After Frida Mom Ad Banned, Parents Voice Support for Postpartum Education

    After Frida Mom Ad Banned, Parents Voice Support for Postpartum Education

    02/17/2020

    An ad for Frida Mom postpartum products was banned from airing during the 2020 Oscars telecast. It was deemed "too graphic". What the ad showed was a new mom's experience with her postpartum body–getting up during the night and all the pain and selfcare that entails. 

    While none of this is new to health care providers, it is new to the vast majority of new parents. And based on the comments on social media, more of them wish they'd been better prepared for the postpartum stage of pregnancy.

    Speaking about the banned ad, Frida chief executive Chelsea Hirschhorn told Today Parents that the squeamishness around the realities of motherhood makes it difficult for women to be prepared. "We wonder, after experiences like these, why women remain so completely unprepared to navigate this very fragile time period," Hirschhorn said. "It's because there are very narrowly defined ways in which we can share information."

    As the company points out in its YouTube caption next to the ad, "It's just a new mom, home with her baby and her new body for the first time. Yet it was rejected. And we wonder why new moms feel unprepared." 

    Thousands of comments poured in with support for the ad, saying things like:

    "I'm one week postpartum and this is wayyy too real. I'll survive, but I really wish someone had given me some sort of heads up on what to expect."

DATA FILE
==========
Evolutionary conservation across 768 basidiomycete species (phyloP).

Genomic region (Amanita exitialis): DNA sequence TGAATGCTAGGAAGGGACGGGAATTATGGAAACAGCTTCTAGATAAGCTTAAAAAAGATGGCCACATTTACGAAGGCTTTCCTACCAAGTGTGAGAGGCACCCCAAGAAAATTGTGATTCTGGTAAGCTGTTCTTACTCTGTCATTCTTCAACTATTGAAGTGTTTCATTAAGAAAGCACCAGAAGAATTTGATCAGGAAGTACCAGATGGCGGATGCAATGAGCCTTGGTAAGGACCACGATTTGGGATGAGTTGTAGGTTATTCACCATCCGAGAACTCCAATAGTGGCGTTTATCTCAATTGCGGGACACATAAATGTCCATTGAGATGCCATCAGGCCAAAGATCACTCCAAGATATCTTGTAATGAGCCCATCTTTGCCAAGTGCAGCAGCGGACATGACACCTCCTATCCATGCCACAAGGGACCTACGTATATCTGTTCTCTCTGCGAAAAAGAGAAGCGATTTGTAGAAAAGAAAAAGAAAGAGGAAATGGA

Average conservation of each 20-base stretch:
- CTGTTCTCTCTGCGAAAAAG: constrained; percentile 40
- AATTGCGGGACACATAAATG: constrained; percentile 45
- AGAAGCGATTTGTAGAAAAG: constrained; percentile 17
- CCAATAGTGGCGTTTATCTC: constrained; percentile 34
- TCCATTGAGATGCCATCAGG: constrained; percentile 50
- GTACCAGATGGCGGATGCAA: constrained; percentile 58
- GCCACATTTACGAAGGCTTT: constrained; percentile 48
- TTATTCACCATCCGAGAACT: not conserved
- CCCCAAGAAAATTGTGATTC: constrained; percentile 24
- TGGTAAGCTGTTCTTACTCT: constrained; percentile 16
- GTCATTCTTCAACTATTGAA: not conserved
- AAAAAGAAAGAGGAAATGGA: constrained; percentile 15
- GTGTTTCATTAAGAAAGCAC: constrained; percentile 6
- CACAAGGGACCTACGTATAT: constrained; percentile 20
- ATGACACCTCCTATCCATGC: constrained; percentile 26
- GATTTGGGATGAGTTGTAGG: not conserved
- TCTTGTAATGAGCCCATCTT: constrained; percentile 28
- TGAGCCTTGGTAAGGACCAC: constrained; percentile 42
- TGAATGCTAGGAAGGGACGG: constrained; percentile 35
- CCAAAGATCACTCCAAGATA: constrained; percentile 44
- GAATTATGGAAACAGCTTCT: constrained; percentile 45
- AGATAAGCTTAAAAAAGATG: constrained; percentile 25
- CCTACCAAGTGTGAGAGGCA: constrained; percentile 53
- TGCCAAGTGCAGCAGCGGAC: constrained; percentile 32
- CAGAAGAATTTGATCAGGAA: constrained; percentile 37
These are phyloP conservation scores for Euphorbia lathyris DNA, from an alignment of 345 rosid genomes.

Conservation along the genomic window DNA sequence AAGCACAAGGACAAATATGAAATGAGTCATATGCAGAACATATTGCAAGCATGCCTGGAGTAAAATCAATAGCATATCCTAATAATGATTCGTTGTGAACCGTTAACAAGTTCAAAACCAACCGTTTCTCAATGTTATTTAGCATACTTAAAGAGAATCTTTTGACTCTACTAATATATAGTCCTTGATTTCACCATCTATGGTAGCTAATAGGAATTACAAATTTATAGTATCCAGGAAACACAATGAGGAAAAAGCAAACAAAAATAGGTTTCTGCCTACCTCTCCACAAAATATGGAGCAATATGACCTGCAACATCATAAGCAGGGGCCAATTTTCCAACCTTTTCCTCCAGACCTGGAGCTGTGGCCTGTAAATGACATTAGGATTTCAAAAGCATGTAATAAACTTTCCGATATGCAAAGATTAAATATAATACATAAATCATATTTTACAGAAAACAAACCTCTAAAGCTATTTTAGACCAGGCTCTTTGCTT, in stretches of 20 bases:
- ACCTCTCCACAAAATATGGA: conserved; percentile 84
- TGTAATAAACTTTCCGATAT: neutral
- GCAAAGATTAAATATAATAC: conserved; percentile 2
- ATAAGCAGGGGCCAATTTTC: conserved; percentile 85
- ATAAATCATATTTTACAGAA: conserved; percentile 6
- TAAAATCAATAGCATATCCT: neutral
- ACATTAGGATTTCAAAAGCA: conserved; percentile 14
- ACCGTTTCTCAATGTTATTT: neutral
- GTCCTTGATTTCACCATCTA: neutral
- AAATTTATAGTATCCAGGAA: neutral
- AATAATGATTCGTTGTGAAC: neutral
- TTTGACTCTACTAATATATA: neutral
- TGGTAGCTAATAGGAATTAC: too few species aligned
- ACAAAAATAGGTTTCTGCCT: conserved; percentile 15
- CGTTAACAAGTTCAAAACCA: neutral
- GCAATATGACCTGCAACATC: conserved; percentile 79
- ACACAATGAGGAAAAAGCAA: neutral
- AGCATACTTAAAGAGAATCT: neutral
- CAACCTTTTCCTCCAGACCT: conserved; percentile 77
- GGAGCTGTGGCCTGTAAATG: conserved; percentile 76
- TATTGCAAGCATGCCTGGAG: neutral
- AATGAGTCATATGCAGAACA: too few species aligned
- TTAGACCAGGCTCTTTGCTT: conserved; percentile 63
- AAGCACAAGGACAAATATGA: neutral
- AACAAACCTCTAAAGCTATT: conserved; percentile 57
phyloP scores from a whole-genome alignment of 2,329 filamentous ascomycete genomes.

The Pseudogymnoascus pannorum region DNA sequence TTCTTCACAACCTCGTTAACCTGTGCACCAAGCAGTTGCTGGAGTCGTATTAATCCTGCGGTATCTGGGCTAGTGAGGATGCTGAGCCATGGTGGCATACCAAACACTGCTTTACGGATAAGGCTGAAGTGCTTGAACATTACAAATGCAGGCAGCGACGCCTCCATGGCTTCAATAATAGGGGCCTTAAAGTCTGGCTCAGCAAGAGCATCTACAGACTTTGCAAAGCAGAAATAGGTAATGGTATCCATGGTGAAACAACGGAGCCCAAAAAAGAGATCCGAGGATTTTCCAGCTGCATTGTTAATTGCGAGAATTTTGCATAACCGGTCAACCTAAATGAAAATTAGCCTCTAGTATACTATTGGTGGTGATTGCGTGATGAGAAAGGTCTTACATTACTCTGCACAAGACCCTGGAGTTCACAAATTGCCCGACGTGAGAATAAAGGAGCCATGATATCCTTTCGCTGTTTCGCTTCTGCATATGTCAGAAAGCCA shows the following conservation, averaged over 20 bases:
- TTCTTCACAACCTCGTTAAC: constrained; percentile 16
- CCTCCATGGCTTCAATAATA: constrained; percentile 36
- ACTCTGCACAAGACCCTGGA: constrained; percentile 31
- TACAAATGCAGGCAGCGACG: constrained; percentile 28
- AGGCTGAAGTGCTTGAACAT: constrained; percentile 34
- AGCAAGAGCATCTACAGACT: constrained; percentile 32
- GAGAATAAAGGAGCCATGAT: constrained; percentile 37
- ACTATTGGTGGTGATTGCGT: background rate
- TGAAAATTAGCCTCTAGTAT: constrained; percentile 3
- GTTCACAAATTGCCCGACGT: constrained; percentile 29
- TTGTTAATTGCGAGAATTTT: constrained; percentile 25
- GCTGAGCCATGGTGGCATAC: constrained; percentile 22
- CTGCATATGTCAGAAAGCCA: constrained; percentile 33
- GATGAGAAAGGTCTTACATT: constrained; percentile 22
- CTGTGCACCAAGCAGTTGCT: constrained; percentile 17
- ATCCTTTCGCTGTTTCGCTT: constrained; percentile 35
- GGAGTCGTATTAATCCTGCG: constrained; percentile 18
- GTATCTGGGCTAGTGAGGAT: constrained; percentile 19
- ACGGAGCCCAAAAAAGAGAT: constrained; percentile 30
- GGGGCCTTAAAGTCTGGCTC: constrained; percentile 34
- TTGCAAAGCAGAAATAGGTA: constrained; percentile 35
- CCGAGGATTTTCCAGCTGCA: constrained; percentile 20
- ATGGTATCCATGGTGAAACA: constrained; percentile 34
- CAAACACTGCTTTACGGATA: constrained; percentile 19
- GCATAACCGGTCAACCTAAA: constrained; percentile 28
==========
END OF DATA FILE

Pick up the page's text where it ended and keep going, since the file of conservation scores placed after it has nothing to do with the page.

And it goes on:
"Postpartum is by far the worst and least talked about part of pregnancy. I LOVED that ad!"

    And even, "As a man who has never sired a child, this ad actually taught me something. I didn't even know women go through this after childbirth." 

    Model Ashley Graham, who gave birth in January posted a picture of herself wearing disposable underwear on Instagram with the caption, "Raise your hand if you didn't know you'd be changing your own diapers too." Her post was "liked" by more than 777,000 people. 

    Graham went on the say, "No one talks about the recovery and healing (yes even the messy parts) new moms go through. I wanted to show you guys that it's not all rainbows and butterflies!...It's unbelievable the obstacles we still face talking about what women really go through."

    While the ad may not have run on television, the controversy caused by its ban may have brought the company even more attention. And based on feedback from parents, it seems clear that postpartum realities should be addressed at least before they are sent home from the hospital, if not sooner, so they can prepare themselves.

    Coming soon from Customized Communications, Inc. is Your Guide to Postpartum and Newborn Care, an updated version of A New Beginning as our postpartum and newborn education book.